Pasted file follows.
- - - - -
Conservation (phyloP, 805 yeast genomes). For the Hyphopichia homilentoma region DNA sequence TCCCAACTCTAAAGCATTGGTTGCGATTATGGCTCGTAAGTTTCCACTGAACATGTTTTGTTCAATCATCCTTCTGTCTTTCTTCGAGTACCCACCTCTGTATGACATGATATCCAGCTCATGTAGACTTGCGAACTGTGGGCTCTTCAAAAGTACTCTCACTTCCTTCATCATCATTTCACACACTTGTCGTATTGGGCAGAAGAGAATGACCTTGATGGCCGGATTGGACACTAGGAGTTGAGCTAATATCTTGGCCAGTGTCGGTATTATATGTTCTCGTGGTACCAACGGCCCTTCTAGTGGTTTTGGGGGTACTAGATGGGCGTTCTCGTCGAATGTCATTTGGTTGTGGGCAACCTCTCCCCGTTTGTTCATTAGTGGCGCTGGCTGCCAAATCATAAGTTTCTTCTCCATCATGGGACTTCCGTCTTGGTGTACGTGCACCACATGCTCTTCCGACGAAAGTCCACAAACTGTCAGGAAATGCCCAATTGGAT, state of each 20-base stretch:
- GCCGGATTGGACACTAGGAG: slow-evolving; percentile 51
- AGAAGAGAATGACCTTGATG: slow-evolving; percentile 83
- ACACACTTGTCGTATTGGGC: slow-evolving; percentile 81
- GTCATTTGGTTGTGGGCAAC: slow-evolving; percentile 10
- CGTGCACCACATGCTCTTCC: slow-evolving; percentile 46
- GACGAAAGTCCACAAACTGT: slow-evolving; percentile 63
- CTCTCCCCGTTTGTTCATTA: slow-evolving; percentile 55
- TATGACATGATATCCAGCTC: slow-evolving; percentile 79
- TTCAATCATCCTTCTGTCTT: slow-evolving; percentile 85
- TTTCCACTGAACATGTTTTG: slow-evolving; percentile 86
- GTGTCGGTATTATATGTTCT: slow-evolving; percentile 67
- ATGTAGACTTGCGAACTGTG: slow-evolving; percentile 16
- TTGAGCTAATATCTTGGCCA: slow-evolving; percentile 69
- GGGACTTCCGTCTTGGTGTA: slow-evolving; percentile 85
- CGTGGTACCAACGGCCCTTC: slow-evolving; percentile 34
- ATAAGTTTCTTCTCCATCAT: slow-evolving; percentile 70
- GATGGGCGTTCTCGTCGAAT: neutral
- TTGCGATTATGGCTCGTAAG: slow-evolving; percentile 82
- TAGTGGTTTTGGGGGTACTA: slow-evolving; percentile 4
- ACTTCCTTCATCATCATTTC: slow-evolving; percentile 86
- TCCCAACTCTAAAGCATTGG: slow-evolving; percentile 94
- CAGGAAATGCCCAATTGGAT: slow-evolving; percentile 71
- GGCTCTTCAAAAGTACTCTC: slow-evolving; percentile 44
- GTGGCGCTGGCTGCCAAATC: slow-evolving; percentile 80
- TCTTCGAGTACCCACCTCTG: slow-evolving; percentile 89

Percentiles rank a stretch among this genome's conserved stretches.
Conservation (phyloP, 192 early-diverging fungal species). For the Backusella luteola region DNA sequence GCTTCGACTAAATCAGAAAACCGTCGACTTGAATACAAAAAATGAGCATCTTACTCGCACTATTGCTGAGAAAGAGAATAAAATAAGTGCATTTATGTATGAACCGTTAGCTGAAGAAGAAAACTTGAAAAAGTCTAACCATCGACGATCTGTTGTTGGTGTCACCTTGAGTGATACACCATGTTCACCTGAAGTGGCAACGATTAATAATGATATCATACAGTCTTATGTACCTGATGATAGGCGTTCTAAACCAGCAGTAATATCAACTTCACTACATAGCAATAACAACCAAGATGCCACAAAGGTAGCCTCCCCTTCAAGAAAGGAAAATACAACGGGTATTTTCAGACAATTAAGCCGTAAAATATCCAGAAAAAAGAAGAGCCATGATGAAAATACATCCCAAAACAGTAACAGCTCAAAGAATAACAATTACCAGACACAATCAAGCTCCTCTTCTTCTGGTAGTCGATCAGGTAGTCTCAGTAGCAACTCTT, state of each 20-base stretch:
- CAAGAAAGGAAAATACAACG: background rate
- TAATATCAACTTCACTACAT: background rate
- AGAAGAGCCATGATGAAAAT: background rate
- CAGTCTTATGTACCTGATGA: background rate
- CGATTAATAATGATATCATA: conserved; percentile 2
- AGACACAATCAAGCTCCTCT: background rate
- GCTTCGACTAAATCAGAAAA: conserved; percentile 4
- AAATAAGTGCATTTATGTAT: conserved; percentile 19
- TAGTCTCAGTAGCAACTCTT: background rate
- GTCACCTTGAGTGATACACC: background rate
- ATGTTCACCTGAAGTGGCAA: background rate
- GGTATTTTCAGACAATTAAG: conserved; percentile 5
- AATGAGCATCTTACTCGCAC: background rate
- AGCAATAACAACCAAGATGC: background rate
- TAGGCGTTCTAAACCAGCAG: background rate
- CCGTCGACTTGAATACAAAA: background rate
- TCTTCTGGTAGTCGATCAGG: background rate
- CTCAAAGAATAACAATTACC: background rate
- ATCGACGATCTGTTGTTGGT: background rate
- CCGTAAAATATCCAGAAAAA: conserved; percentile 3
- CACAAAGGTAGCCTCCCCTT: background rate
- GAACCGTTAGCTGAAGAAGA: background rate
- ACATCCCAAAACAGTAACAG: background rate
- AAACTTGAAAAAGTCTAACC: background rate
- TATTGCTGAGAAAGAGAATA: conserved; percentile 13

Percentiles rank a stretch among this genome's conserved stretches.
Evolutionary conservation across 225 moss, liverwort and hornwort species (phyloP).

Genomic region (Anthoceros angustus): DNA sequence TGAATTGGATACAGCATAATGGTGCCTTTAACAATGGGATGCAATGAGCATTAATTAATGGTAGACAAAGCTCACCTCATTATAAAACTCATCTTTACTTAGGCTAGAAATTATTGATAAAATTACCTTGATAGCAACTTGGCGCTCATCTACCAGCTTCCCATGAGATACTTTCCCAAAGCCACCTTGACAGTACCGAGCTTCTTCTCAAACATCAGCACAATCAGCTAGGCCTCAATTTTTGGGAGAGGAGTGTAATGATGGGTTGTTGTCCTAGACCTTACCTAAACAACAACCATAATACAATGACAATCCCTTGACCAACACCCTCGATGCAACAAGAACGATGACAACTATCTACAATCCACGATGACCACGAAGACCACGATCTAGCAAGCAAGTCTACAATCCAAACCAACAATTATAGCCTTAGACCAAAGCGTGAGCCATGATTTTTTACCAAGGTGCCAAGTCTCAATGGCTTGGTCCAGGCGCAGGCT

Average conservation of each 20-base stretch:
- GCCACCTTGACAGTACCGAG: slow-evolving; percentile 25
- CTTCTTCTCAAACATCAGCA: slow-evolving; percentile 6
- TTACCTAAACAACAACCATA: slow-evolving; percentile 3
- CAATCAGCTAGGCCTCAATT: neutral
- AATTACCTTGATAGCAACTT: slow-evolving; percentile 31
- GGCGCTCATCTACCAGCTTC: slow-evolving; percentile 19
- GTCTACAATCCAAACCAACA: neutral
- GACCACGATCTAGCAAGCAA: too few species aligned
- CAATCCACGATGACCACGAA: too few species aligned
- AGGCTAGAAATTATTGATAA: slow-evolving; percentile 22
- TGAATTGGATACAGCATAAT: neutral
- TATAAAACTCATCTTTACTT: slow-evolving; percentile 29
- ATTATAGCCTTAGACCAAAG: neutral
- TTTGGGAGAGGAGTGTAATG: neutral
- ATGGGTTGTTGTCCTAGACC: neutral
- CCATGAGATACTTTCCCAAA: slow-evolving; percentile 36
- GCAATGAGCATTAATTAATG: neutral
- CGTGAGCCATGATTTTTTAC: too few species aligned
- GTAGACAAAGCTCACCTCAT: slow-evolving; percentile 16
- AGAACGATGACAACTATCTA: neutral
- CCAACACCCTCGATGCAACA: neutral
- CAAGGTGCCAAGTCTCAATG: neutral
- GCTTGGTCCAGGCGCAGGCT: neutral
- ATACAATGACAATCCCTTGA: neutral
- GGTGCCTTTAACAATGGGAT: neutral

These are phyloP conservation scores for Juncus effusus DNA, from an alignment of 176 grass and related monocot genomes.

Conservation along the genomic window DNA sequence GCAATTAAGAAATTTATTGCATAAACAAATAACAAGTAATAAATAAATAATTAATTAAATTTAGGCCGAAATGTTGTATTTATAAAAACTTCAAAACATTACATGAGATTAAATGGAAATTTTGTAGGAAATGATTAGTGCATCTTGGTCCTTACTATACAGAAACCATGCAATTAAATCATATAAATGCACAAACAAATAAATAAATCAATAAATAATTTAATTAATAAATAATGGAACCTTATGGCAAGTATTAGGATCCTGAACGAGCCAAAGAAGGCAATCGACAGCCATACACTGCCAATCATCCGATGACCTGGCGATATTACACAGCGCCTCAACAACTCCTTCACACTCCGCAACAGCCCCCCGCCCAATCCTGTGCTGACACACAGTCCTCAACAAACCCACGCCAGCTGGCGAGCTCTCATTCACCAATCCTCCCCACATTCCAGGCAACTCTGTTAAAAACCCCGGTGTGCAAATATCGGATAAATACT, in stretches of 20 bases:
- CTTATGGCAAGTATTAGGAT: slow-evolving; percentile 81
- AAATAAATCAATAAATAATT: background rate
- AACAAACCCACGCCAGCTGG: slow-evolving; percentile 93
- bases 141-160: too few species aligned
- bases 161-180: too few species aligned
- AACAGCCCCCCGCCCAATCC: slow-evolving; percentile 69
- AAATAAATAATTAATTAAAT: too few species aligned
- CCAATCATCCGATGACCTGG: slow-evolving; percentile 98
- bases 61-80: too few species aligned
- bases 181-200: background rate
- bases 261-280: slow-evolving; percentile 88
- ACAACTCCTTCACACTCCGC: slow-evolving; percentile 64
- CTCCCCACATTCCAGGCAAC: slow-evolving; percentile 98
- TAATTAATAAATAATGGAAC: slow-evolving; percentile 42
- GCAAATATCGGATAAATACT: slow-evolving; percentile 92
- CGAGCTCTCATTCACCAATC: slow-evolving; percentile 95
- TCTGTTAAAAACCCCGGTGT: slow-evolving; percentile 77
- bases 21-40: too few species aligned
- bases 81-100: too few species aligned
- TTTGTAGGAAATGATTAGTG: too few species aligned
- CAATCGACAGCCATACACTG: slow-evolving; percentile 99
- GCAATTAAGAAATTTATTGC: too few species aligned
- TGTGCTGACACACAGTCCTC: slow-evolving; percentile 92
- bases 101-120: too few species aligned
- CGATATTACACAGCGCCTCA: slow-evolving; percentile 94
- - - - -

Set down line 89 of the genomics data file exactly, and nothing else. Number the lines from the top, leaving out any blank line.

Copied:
- bases 161-180: too few species aligned